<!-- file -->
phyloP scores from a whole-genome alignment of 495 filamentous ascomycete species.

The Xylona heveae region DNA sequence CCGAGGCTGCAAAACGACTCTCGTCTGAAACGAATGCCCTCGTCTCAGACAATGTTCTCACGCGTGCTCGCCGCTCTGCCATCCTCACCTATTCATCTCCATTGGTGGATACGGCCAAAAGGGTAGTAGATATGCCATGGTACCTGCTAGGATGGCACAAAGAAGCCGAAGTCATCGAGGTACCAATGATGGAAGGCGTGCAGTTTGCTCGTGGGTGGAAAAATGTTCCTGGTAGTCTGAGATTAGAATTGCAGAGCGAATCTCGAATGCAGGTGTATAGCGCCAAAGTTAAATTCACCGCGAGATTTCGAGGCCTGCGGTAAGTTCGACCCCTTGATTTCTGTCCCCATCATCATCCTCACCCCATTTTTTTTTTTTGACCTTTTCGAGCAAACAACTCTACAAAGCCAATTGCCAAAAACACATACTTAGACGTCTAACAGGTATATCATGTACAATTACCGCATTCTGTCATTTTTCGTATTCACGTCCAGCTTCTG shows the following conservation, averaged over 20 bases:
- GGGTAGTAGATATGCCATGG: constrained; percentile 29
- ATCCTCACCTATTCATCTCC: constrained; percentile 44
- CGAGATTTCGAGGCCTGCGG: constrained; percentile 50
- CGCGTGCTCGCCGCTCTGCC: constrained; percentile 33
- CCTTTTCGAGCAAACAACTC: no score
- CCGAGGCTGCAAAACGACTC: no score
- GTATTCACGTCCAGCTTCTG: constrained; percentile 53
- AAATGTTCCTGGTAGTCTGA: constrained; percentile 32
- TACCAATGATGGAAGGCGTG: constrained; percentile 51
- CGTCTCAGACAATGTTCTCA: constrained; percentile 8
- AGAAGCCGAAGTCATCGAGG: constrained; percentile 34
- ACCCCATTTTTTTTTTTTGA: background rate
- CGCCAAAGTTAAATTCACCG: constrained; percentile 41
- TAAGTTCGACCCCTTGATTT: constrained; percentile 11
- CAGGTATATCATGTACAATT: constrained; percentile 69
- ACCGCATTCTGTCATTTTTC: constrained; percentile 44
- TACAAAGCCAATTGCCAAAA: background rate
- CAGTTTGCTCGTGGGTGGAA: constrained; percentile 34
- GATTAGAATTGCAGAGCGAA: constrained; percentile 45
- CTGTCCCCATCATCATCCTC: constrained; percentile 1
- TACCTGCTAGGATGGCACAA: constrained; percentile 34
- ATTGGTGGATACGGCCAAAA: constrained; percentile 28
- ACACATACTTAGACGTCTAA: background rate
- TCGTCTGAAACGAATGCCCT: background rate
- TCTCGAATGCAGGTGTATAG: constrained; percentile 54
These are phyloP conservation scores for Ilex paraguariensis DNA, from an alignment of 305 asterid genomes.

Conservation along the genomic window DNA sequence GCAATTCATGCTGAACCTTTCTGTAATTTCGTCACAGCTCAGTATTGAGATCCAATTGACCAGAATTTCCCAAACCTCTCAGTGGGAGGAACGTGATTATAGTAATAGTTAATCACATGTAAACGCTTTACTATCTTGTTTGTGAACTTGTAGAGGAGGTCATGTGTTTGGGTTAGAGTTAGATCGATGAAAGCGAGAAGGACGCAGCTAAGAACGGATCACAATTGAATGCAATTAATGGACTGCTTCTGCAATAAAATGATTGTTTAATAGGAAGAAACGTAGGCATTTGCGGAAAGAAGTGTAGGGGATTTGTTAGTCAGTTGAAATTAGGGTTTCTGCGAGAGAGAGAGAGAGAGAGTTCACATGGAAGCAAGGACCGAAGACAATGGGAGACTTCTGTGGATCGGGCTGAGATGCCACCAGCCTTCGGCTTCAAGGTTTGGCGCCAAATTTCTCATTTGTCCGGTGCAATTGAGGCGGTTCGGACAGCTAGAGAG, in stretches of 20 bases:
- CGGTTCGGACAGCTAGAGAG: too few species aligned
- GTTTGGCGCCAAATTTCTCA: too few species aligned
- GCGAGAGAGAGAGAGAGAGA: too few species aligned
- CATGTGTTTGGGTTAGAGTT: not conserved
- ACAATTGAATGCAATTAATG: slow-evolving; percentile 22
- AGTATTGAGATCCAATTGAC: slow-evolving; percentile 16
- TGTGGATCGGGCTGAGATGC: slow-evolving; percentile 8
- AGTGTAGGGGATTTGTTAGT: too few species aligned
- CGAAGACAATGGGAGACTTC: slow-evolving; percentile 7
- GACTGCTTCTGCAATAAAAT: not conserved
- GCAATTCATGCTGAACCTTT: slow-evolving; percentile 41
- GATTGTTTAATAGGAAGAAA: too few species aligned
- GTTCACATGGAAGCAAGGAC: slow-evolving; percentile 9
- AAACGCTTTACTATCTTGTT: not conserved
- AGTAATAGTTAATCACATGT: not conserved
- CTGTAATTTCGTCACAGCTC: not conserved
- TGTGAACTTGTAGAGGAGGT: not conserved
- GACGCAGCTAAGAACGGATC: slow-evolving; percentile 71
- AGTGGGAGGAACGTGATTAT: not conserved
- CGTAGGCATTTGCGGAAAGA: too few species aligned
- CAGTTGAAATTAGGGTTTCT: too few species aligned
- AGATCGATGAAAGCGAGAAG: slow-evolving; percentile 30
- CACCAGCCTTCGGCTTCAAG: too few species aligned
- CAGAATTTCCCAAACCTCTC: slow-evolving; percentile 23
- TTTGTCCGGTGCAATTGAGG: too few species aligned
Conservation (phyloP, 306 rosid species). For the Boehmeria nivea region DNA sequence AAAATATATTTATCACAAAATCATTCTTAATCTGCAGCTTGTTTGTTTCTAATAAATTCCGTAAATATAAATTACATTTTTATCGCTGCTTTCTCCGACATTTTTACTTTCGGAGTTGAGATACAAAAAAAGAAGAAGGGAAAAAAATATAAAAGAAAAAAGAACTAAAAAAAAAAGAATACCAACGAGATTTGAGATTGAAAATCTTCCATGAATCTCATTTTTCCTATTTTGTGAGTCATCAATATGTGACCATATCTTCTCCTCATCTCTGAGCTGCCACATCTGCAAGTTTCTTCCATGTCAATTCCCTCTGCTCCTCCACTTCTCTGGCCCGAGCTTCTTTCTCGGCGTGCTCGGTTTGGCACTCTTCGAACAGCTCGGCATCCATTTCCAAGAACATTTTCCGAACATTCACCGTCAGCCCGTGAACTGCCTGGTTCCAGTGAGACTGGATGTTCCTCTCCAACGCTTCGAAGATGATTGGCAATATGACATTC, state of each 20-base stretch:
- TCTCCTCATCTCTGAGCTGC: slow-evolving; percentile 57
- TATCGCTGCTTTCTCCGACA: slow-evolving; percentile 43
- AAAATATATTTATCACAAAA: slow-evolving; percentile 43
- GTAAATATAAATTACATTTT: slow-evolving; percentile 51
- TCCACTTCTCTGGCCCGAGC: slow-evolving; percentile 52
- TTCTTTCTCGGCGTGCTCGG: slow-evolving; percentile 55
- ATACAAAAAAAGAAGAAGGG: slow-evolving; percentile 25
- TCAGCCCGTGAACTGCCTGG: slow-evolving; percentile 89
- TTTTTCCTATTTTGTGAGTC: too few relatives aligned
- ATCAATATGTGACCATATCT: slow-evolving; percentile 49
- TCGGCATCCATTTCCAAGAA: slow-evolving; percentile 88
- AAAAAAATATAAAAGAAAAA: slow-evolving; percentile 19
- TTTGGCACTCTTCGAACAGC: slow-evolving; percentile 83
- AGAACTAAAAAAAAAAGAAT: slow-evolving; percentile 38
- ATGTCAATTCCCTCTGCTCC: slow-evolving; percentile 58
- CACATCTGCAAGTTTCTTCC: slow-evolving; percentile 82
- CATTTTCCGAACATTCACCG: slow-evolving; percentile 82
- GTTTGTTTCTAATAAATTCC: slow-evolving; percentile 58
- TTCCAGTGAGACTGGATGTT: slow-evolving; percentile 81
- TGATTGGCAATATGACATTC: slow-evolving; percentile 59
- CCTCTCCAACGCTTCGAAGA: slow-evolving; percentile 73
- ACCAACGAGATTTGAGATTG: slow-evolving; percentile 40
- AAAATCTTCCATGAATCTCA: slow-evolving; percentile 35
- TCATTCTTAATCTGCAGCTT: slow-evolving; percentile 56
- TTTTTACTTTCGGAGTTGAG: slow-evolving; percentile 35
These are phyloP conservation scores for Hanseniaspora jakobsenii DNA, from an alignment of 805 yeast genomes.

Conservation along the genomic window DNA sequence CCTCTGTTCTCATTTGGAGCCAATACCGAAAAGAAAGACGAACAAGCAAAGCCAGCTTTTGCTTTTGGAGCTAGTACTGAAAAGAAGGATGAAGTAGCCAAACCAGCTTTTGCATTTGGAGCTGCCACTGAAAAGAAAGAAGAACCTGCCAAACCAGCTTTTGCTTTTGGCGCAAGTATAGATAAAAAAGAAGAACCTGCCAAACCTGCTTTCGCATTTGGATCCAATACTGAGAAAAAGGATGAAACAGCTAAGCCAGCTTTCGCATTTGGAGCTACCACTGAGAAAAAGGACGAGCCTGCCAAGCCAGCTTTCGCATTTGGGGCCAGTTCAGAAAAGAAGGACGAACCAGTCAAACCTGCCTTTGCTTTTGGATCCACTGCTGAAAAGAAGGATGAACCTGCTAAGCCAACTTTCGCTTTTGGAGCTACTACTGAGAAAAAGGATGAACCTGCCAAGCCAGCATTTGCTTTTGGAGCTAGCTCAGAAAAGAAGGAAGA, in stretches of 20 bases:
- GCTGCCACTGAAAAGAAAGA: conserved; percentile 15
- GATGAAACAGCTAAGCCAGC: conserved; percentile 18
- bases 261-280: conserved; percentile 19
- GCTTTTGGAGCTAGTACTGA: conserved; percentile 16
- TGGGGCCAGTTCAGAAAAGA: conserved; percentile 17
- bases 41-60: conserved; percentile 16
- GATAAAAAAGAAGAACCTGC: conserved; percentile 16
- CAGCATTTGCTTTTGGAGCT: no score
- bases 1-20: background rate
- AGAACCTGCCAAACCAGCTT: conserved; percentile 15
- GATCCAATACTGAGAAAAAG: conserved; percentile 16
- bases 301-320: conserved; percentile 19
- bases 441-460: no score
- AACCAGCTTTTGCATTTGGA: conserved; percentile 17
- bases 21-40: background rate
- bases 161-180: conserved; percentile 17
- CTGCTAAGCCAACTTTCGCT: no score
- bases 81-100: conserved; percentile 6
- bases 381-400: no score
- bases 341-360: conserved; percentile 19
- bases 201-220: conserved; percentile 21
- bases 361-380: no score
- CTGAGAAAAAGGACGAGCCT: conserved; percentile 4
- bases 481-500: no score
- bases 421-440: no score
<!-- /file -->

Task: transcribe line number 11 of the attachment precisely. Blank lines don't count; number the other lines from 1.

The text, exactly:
- TACCAATGATGGAAGGCGTG: constrained; percentile 51